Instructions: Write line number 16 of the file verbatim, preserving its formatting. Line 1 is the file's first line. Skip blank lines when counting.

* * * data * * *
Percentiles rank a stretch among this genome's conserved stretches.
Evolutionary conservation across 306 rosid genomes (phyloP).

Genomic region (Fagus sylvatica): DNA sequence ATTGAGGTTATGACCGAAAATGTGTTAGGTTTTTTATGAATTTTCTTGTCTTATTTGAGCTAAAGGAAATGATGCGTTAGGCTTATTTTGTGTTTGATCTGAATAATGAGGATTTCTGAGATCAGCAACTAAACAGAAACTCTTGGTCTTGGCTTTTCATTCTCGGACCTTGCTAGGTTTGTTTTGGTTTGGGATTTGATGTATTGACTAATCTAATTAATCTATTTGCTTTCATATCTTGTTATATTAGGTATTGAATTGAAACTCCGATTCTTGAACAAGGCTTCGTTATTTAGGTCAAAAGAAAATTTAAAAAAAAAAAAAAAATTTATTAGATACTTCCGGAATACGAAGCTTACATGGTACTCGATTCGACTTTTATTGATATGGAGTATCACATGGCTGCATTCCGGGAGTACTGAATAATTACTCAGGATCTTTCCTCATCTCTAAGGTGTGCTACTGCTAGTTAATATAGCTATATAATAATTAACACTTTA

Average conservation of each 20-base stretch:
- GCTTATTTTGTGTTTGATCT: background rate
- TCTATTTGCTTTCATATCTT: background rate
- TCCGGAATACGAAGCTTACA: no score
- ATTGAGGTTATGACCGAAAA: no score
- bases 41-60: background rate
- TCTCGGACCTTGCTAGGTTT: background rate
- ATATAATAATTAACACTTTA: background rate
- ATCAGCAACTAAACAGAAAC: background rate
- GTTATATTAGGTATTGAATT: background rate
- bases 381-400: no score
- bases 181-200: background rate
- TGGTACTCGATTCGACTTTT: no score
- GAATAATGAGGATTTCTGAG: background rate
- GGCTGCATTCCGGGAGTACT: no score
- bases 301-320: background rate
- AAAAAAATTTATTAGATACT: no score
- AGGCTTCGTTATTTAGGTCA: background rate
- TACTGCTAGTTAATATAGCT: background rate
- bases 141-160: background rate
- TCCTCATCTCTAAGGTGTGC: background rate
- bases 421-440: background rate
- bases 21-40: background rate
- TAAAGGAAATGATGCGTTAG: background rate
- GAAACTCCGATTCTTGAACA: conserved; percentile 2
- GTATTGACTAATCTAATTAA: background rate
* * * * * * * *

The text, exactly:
- TGGTACTCGATTCGACTTTT: no score